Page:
Defendants Were Serial Identity Thieves
A federal district court has shut down two defendants who used stolen identities to sell nonexistent goods in online auctions, making it appear that innocent third parties were guilty of fraud. The defendants have been permanently barred from participating in Internet auctions, making false claims about having and being able to deliver merchandise to consumers, and misusing consumers’ personal information. Since the Federal Trade Commission sued them in April 2003, James D. Thompson and Susan B. Germek have been indicted for mail fraud by the U.S. Attorney’s Office in the Northern District of Illinois stemming from their Internet auction operation. Germek pled guilty on one count of mail fraud and is awaiting sentencing; no trial date has been set for Thompson.
According to the FTC, since early 1999, the defendants opened numerous accounts on Internet auction Web sites, offering various items of merchandise for sale, including computer software and electronics. The defendants allegedly accepted payment from consumers, then failed to deliver the promised merchandise. The FTC alleged that the defendants constantly changed their Internet auction account names to conceal the fact that they were defrauding consumers.
In 2001, the defendants allegedly embarked on serial identity theft, setting up bank accounts and post office boxes in other people’s names, and directing that payment be sent to them. As a result, the FTC alleged, consumers and law enforcers both believed that the identity theft victims were responsible for the auction fraud. According to the FTC, the identity theft victims were people with whom Thompson had personal relationships, people whose identity information Germek had taken from the records of a suburban Chicago hotel, and even a person who had died.
The default judgment entered against Thompson permanently bars him from participating in Internet auctions; making misrepresentations about any product or service for sale on the Internet, including any violations of the FTC’s Mail Order Rule; using consumers’ personal information without their authorization; and selling or otherwise disclosing consumers’ personal or financial information. The court has ordered Thompson to pay $88,056.18 in consumer redress. The stipulated final judgment against Germek, who agreed to settle the charges against her, contains the same conduct provisions. Under the settlement agreement, Germek provided $5,713.59 to be used for consumer redress, and agreed to a suspended judgment ordering her to pay $41,186.94 if she is found to have misrepresented her financial situation. Both judgments also contain standard recordkeeping provisions to assist the FTC in monitoring the defendants’ compliance.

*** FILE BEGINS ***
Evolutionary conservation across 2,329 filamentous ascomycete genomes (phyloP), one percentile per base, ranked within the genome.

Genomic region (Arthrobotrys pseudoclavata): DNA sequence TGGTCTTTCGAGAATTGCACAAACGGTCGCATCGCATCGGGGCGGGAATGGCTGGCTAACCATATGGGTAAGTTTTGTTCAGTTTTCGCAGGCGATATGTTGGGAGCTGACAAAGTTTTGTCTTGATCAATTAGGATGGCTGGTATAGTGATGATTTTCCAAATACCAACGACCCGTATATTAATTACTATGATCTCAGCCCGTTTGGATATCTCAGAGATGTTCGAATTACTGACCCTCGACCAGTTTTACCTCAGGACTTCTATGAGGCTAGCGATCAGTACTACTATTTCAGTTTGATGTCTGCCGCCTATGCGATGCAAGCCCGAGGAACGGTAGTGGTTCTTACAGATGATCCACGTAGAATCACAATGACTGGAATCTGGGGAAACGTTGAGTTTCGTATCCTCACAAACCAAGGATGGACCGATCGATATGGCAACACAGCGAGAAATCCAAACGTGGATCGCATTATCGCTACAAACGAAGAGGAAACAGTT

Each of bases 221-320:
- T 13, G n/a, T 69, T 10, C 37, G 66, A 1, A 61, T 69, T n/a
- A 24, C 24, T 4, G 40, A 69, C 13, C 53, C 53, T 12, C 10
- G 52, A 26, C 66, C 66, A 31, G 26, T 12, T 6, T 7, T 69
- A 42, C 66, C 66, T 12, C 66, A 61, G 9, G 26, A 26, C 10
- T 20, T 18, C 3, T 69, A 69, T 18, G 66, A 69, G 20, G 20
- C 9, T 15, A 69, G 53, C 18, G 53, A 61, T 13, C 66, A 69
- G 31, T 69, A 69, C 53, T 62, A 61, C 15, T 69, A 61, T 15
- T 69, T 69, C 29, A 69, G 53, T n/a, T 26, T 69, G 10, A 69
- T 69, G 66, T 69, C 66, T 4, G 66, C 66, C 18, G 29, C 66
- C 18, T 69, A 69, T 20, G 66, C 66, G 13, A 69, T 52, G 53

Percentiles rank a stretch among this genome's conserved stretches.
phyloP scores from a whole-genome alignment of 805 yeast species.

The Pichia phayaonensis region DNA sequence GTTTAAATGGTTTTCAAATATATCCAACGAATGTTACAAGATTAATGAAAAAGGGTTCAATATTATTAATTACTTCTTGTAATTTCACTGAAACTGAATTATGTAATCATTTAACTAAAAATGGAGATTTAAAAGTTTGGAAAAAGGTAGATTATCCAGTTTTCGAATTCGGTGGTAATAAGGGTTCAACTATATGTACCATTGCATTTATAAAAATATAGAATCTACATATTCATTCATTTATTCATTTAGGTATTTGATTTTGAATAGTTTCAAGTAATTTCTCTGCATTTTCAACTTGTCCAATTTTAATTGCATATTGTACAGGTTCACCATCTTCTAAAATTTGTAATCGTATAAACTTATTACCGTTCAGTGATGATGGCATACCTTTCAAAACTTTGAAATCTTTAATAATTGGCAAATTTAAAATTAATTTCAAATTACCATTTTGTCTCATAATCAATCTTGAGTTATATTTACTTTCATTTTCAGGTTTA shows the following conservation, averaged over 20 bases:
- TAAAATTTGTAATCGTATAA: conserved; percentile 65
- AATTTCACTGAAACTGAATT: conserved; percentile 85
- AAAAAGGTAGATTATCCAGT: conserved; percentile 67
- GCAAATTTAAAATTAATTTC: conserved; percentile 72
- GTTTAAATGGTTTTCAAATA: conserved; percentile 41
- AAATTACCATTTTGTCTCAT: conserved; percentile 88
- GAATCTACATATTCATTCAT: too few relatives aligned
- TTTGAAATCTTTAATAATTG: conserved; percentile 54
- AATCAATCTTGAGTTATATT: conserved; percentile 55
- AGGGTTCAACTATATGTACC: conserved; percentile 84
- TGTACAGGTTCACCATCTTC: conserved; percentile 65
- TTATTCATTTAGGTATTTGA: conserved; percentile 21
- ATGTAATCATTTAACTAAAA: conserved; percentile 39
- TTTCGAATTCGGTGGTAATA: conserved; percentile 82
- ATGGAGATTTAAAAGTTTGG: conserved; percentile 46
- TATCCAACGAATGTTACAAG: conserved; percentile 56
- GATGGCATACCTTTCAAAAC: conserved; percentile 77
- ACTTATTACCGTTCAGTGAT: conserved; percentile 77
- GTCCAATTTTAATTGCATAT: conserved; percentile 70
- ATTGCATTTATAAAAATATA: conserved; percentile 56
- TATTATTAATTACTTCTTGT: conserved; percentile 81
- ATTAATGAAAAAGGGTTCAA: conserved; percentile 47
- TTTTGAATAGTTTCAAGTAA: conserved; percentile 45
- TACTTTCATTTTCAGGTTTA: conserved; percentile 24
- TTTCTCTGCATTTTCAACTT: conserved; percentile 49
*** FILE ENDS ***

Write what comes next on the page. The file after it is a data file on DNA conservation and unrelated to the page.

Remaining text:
The Commission vote to authorize staff to file the stipulated final order against Germek was 5-0. The stipulated final order for permanent injunction was entered by the U.S. District Court for the Northern District of Illinois, Eastern Division, on August 22, 2003.
NOTE: This stipulated final order is for settlement purposes only and does not constitute an admission by the defendant of a law violation. A stipulated final order requires approval by the court and has the force of law when signed by the judge.
Copies of the default judgment and stipulated final judgment are available from the FTC’s Web site at http://www.ftc.gov and also from the FTC’s Consumer Response Center, Room 130, 600 Pennsylvania Avenue, N.W., Washington, D.C. 20580. The FTC works for the consumer to prevent fraudulent, deceptive, and unfair business practices in the marketplace and to provide information to help consumers spot, stop, and avoid them. To file a complaint, or to get free information on any of 150 consumer topics, call toll-free, 1-877-FTC-HELP (1 877-382-4357), or use the complaint form at http://www.ftc.gov. The FTC enters Internet, telemarketing, identity theft, and other fraud-related complaints into Consumer Sentinel, a secure, online database available to hundreds of civil and criminal law enforcement agencies in the U.S. and abroad.
(Civ. No. 03 C 2541)
(FTC File No. X03 0042)
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